“I worked and lived in Berlin for four months, which gave me the space to pursue my creativity in a more professional manner, especially seeing as it’s not the most lucrative of careers.
“Through the experience, I discovered that I wanted to do art in a way that was bigger than what I’d been previously exposed to. That’s where my love for design began. It all started with moments of self-discovery, all the way from England. I wanted more. I couldn’t just exist and go through the motions of life. I wanted to create a long-lasting impact that would only be achieved through art.”
I wanted to do art in a way that was bigger than what I’d been previously exposed to
Being away from home twice instilled a sense of responsibility and commitment that has stuck with Tanya since: “There’s a thin line between ‘I don’t want to do this because it doesn’t feel good’ and ‘I have to stay the course because the end result will be worth the sweat’. I learnt this while away from home as a foreigner in both England and Berlin. These are life lessons that have carried me through. I don’t quit.”
Her little sister is quite the same – talk of sisterly influence. But Tanya doesn’t really see it that way. “My sister is an events manager in Cape Town, a line of business she landed in after quitting a high profile corporate career, taking a sabbatical to Italy for some serious soul searching.
I don’t quit
“Younger she may be but I look up to her, because her daring character has taught me to live rather than exist. You could say we both owe it to our mom who created a safe space for us to explore what we wanted to do with our lives. Inasmuch as she gave the liberty to explore our lives’ purposes, she taught us however to stay the course, and not drop one thing for another when things get difficult.
“Being a justice, you would think she’d be an overbearing mother but she wasn’t. She left the ‘tough nut’ side of her at work, and that went a long way for me and my sister.”
View on life
“I have so much respect for single moms, starting with my own mother. It’s not child’s play to give all of yourself to your children and still be able to keep all of yourself for yourself.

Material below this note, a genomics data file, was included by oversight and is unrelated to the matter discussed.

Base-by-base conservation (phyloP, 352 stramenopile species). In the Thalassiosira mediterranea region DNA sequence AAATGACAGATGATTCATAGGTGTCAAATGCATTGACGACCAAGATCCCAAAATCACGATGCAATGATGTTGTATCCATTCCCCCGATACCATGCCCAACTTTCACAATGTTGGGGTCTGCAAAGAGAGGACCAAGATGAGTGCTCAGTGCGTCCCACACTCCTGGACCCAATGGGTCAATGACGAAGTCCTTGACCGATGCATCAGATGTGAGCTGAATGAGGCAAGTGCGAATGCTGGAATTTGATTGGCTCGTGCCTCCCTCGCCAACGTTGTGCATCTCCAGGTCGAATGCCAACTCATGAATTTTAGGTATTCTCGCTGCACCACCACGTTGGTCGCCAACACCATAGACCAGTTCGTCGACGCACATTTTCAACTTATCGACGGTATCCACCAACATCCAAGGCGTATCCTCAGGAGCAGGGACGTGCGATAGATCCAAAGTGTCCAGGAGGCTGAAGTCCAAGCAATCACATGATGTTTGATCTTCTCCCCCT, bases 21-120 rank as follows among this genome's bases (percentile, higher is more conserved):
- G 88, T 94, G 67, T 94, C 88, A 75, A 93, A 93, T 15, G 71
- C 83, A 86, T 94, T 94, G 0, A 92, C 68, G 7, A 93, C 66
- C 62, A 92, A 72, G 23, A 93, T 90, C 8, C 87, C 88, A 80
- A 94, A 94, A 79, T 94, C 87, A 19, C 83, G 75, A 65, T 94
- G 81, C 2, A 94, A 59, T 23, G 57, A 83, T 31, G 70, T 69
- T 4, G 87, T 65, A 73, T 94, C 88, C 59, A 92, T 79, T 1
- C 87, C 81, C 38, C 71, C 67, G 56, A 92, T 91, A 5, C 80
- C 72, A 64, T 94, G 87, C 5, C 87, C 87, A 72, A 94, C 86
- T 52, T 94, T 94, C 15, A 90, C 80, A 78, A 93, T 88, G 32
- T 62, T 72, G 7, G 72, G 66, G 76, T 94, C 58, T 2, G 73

When I get married, I’ll keep my surname, because I don’t think it would serve any purpose to take my husband’s surname if ‘Stroh’ is what I’ve been called my whole life.
“Would I have been raised better had my father been around more? I think so. Do I wish things were different? Let’s just I’m sorry I never got to know him better. He died a few years ago. I didn’t particularly have a relationship with him. He was married before my mom, so we have an older half-sister but he never remarried after divorcing my mom.
They were married for five years and divorced when I was two.
“Since he never had any male children, I’ve decided to keep my surname, because I don’t think it would serve any purpose to take my husband’s surname if ‘Stroh’ is what I’ve been called my whole life. I will keep my surname as homage to my dad. Maybe it’s too little too late for me, but I think it’s important that fathers or father figures stay in the picture. Sadly, the dynamics of life don’t always allow.”
Relationships – Deal with your baggage before you get involved in a long-term relationship
I only found him after dealing with my baggage
“I am in a serious relationship with an amazing kind and creative man who challenges me to be more and for whom I have the deepest respect. I can safely say I have truly, finally found my match,” Tanya blushes, before adding; “Make no mistake; I only found him after dealing with my baggage.
“I believe nobody should get into a relationship with issues. I was whole when he found me so was he. He didn’t need to play my Captain Savior.”
How does she exude her ‘wholeness’ into her everyday life, I ask?
I have requested the Universe to grant me a wholesome relationship that grows and not stifle me
“No single day is perfect, but I choose to love him in his imperfection, fully aware that I love him for love’s sake. It’s part of being whole – killing your impossible expectations of your partner and allowing them the freedom to just be. It is, however, not a quick-fix formula but an ongoing process. There’s never a final point to self-actualization.